“You want to have some continuity [with your newsletter]. You have to create a habit.
Four times a year, you're able to do that. It starts to slip away after that.”- Steve Crescenzo

Share or view this on the web.

Issue 43   September, 2016

How often to publish
Employee newsletters:
How often should you publish?

Dear <<First Name>>,
How often should you send an employee newsletter? As with many areas of communication, the answer is, “It depends.” You want the publication:
  • be seen often enough that it’s familiar or expected, but not so often that it’s annoying.
  • be timely enough to be useful, but not so infrequent that it’s out of date.
  • complement the information available elsewhere (such as your intranet or website), providing background and perspective rather than repeating the once fast-breaking news that has gone stale. Frequent updates can also combine messages to limit the flood of “all employee” emails.
Properly answering the “how often?” question takes you back to your strategy and the reason for the publication. How often do you need to publish to serve your purpose? “Delivering news” must be frequent or it’s out of date. “Providing background and perspective” can be less often. That means:
  • Weekly or even daily updates aren't too often if your company is undergoing major upheaval and has much to communicate – and you have the resources to keep the pace. A number of people joining an IABC #CommChat in November 2015 had weekly or monthly newsletters.
  • Quarterly isn’t bad if you complement it with frequent news online. Employee communications evangelist Steve Crescenzo prefers quarterly because he finds people don’t have time to turn out a quality monthly publication. On Twitter, communications professional Karen DeBreau said quarterly “seems ideal” for her 12-page publication, produced in five languages (!) for a global organization of 5,500 employees.
  • Save two or three times a year for a special report, complemented by more frequent online information. An IABC contact on Twitter said her company’s three issues a year aren’t enough, and she’d like to see a shorter, more concise monthly newsletter.
  • Once a year is fine for a one-time publication like an employee annual report or anniversary celebration, but don’t call it a newsletter.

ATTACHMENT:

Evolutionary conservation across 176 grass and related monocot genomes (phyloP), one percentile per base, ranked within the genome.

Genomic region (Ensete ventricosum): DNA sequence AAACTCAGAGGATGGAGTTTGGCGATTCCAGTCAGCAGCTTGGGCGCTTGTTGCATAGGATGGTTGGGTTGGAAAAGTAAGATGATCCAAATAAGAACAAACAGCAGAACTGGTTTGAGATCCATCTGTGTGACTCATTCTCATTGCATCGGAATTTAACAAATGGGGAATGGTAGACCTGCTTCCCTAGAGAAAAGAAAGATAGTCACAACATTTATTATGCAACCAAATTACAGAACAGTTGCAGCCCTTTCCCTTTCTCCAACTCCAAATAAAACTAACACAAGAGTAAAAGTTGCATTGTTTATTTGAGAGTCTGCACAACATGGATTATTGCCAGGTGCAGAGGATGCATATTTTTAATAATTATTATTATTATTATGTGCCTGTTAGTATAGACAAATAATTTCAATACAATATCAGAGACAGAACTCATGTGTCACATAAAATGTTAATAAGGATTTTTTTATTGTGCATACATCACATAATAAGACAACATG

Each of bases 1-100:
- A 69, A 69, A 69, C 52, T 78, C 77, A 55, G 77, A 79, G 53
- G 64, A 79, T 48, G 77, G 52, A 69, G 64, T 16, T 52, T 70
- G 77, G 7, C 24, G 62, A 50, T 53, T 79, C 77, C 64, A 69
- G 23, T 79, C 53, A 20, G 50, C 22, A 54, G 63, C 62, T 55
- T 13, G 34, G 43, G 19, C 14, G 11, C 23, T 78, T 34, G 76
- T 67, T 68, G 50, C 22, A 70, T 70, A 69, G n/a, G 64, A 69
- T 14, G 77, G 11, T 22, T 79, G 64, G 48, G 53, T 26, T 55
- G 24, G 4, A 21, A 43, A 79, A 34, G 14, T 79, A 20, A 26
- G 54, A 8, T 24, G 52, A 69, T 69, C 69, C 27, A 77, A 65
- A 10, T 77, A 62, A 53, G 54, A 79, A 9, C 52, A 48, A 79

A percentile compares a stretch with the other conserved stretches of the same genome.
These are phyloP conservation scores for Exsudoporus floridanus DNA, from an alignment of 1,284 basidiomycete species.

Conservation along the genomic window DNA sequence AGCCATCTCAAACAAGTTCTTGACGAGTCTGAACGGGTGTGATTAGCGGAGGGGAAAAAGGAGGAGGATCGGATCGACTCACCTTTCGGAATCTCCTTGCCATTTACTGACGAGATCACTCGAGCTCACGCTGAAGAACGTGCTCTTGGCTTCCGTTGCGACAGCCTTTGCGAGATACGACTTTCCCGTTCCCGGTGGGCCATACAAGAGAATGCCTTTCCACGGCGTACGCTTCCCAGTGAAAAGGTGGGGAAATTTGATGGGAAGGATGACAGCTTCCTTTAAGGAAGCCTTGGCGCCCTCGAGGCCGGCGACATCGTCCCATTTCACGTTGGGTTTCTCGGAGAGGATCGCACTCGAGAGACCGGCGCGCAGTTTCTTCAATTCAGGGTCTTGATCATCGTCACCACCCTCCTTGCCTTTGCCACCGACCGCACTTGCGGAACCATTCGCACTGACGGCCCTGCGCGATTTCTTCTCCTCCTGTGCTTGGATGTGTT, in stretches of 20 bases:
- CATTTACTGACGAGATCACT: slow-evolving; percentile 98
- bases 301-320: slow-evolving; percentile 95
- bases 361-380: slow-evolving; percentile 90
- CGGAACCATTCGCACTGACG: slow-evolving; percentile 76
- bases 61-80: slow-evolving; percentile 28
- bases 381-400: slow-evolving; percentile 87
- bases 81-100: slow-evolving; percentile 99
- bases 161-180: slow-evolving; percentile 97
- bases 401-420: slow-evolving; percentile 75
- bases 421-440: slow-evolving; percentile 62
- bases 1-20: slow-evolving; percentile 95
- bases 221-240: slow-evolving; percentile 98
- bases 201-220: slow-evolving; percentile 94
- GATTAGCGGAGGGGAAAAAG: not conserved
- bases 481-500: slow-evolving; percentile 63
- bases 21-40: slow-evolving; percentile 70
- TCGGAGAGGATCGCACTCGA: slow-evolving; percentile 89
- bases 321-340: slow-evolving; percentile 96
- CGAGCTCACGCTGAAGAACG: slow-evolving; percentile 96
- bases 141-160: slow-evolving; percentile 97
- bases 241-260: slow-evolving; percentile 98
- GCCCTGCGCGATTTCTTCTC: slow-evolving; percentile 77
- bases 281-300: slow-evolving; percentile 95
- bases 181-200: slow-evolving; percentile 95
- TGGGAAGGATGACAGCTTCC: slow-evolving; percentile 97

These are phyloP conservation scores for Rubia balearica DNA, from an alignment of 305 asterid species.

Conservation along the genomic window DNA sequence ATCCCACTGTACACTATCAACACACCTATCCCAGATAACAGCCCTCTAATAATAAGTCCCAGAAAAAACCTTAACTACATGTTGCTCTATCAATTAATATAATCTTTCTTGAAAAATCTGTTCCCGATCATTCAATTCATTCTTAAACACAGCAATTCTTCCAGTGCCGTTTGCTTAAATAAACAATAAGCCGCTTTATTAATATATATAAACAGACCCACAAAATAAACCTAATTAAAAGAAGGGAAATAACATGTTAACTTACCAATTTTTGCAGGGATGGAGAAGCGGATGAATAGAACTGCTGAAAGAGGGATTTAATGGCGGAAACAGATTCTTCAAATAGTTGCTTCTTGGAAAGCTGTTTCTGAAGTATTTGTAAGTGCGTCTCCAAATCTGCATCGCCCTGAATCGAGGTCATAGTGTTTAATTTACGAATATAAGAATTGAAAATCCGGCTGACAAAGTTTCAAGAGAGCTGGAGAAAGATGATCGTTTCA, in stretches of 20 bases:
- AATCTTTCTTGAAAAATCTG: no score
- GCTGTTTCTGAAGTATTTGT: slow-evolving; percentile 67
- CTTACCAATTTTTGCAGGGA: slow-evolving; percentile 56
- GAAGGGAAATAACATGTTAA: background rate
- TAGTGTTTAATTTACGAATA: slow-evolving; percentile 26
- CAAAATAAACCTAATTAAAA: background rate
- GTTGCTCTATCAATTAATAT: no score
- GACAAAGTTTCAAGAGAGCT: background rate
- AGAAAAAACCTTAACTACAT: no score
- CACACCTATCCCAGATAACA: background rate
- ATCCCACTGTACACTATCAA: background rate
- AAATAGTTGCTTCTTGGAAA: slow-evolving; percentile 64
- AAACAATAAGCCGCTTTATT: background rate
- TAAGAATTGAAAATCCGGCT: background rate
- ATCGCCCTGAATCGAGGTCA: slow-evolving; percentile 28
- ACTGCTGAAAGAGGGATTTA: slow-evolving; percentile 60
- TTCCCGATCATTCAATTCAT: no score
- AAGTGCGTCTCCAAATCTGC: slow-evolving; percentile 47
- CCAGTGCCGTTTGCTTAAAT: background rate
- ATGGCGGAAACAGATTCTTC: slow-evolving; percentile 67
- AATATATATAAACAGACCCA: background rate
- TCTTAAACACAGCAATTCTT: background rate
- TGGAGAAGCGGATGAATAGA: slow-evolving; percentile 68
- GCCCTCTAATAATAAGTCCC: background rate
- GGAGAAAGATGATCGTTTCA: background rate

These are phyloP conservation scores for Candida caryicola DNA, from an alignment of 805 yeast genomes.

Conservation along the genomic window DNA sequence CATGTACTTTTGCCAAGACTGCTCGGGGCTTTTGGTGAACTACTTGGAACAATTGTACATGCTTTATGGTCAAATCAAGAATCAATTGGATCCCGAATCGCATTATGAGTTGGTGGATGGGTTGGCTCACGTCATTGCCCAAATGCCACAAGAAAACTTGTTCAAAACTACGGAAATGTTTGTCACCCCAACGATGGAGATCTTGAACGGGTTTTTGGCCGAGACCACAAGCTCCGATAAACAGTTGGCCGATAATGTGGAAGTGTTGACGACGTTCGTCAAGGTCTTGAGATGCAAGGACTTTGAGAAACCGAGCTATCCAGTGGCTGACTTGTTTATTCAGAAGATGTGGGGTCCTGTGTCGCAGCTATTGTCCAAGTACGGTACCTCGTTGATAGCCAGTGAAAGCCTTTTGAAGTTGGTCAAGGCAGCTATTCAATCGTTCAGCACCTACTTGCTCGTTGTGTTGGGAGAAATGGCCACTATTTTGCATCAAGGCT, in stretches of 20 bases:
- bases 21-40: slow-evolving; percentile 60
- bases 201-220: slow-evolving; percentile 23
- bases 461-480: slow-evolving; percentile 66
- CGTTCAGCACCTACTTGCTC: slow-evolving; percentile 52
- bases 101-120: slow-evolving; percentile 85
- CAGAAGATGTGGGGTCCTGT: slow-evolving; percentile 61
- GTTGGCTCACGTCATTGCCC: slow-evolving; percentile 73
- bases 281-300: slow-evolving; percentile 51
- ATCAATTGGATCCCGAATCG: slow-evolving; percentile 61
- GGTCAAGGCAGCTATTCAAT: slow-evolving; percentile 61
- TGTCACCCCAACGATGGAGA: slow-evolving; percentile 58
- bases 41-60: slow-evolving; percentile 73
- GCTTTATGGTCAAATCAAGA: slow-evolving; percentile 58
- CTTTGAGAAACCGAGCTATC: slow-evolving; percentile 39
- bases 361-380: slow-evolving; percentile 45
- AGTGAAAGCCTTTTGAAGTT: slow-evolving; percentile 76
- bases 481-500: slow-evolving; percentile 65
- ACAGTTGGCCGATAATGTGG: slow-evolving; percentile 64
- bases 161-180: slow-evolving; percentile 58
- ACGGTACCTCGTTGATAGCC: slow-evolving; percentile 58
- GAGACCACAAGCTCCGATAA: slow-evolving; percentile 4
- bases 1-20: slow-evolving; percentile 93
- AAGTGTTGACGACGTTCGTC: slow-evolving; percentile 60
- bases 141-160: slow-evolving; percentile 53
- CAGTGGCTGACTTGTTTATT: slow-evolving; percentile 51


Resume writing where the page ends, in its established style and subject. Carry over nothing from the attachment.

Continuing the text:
• Whatever you choose, be consistent.
Over the years, several contacts have reduced the frequency of their print publications (yes, print still lives!) to save money. In one case, the company was thinking of changing a quarterly newsletter to twice a year and increasing the size. Another dropped a quarterly to three times a year.
I always suggest companies cut the length or frills of a publication before cutting the frequency. In an email exchange earlier in 2016, Steve agreed, “I would definitely recommend cutting down the length instead of going to three times a year. You want to have some continuity. You have to create a habit. Four times a year, you're able to do that. It starts to slip away after that.”
And don’t be distracted by people telling you that employees are drowning in information. You know yourself that when you get something of value, you’ll read it no matter how much else is in your inbox. And that’s the key whatever the frequency – make sure the content delivers VALUE.
What do you think is the ideal frequency for a newsletter? Please hit "reply" to share your thoughts.

Freelance writer Sue HornerMay I help you?
Many of my clients are overworked corporate communicators who appreciate a writer who provides clear, friendly and readable copy. I simplify the complex, uncover “what’s in it for me?” and find the human angle in just about any story. Contact me and let’s chat about how I can take some pressure off your day.
Sue's photo: Rob Jeanveau of IABC/Golden Horseshoe. Reader by "graur razvan ionut" and

Related links

Secrets of successful newsletters
(IABC CommChat Nov. 2015)

Meet Content's best practices for e-newsletter content

Recently on the Red Jacket Diaries

When action doesn’t match vision:
‘We’re making changes to our fees’

Peek vs. peak; is it so hard?


Copyright © 2016 Get It Write All rights reserved.

Email Marketing Powered by Mailchimp